Launched as the '‘flagship’' of the LTA’s performance plan, the centre has received stinging criticism, not least because 16 of its 22 courts are outdoors. Says Mark Petchey, TV commentator and former coach of Andy Murray, in The Guardian:
"The national tennis centre will not be the reason why Britain produces top-100 players, because basically the kids will have to have been produced somewhere else to come to the national tennis centre. The LTA haven't been producing them under the current structure, so why, when it hasn't happened before, is it suddenly going to happen when you've got a national tennis centre? Where are the players going to come from to fill it?"
Tony Hawks, the actor and comedian, agrees. A former county champion, Hawks runs the charity Tennis For Free, whose patron is Murray’s mother, Judy. He told The Telegraph:
“If participation really is your top priority, I would have thought that a model to deliver tennis free to people in local parks, and to prevent courts from disappearing at an alarming rate, ought to be your starting point.
When the LTA put £150,000 into developing Bishop’s Park in Hammersmith, they didn’t seem to realise that two other sets of courts in the area were closing. I think it's more important to target people who live in council blocks, to bring new blood into the sport, than to build slightly better facilities for the people who already play.”
With all this going on in such an alien landscape, it’s little wonder British tennis has struggled to keep its head above the rising waters. But there are more fundamental problems.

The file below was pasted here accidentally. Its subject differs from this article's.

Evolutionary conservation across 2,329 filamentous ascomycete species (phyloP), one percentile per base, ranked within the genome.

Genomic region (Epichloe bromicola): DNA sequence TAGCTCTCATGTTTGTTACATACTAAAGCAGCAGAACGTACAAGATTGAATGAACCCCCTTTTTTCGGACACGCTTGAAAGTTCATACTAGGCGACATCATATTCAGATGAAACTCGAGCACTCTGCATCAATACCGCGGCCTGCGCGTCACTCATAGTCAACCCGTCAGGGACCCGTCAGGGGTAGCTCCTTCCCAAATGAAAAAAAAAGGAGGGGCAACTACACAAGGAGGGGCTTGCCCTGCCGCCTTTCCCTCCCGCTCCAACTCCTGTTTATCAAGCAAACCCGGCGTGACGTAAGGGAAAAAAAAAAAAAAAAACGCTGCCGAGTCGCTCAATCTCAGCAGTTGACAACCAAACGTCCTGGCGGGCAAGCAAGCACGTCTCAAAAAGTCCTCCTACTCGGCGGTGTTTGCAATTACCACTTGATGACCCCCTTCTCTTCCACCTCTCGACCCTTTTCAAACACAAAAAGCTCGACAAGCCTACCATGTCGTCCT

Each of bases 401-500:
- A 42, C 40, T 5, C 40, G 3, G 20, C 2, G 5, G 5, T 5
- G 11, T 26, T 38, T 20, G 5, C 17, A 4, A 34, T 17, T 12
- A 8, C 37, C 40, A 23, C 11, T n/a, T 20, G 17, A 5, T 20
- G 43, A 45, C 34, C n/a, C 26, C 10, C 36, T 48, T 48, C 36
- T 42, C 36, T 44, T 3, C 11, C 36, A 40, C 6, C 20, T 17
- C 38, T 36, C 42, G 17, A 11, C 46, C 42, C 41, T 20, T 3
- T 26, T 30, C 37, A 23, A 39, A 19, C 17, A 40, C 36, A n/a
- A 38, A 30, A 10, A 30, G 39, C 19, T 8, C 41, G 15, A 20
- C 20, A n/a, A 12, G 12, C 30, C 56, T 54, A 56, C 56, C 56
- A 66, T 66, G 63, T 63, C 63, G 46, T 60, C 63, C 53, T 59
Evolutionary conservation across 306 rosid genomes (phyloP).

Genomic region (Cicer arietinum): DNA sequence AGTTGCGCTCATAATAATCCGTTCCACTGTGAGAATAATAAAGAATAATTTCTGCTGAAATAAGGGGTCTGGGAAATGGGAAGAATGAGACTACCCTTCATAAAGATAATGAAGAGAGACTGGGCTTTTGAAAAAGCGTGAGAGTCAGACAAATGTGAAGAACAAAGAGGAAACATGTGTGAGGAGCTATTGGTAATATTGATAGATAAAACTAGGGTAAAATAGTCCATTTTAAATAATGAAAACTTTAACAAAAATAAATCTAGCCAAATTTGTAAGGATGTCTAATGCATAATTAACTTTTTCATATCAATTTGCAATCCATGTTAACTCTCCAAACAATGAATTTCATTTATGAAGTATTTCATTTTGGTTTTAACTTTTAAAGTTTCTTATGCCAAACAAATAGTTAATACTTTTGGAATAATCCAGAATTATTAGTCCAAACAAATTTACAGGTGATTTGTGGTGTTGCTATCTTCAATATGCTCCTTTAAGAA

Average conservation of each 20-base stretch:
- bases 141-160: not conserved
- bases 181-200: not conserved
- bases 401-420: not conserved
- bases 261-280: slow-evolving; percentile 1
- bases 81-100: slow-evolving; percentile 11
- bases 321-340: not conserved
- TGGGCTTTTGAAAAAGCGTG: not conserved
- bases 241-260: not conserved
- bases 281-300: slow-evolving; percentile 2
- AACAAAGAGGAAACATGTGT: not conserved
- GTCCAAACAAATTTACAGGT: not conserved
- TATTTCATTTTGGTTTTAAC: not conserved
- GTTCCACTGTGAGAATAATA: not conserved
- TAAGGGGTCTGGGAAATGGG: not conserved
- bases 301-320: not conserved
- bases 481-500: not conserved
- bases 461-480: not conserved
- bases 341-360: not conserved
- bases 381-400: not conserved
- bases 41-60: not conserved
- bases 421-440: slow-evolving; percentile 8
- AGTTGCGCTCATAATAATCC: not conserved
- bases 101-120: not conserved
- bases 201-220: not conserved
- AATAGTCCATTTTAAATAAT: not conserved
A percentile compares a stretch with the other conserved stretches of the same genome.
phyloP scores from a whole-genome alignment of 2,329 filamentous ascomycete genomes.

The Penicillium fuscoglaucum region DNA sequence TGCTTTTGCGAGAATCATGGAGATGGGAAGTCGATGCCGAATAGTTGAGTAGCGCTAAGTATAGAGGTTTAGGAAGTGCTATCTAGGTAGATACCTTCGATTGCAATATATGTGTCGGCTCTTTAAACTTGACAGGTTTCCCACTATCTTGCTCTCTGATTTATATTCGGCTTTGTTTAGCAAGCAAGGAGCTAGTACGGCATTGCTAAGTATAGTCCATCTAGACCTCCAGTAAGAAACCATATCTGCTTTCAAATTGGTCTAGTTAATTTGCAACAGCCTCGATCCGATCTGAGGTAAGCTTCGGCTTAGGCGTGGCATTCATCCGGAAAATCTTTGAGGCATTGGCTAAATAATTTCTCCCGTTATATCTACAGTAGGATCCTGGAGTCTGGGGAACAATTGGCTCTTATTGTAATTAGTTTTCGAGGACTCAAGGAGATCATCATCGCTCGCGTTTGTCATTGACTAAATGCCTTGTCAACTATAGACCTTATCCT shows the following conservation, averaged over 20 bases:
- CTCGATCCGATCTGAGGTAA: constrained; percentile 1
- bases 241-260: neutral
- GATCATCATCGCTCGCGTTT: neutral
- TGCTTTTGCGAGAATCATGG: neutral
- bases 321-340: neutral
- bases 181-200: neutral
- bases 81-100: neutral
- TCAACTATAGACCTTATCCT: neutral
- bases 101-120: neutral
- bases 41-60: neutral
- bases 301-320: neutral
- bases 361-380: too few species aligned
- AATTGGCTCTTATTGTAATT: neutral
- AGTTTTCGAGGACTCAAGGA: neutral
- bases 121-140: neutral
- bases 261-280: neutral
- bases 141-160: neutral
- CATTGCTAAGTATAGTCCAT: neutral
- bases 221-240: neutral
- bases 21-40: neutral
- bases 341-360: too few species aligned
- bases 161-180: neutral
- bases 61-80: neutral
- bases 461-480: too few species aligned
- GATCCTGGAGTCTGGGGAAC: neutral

Tennis will always take a back seat in a country obsessed with football. The overwhelming majority of Britons are working class. That means cloth caps, pints of ale, a contempt of the ruling government and somewhere to vent their anger on a Saturday afternoon.
The partisan nature of football fits the bill perfectly. British Sky Broadcasting (Sky) realised this and pumped millions into the game, cornering the market in satellite TV subscriptions and brainwashing the masses along the way.
Even though much of England’s Premiership football is of dubious quality and over-ridden with foul play, it’s not going to go away. For the majority of the populus, tennis crosses their radar once a year, for two weeks, at an English garden party that few in this increasingly blue-collar society can identify with.
Luckily, Britain remains a nation of eccentrics who succeed despite the LTA system. Impeccably connected ATP top-tenner Tim Henman was a product of the David Lloyd Slater Squad. US Open finalist Greg Rusedski was, no delicate way to put this, Canadian (albeit with a Yorkshire mum). And Andy Murray was groomed in Spain. Even 1977 Wimbledon women's champ Virginia Wade learned to play in South Africa.
You wonder what the future holds. At some point in the next five years, Murray will take his aching patella off into the sunset. The rain will carry on falling, the number of players will continue to drop, LTA cash will still go who-knows-where, and football will still fill our screens.
But somewhere in Birmingham or Glasgow or Leeds, some obstinate kid saw the look of incredulity on Murray’s face that September day in New York and decided that, by God, he’d be next. You can only hope.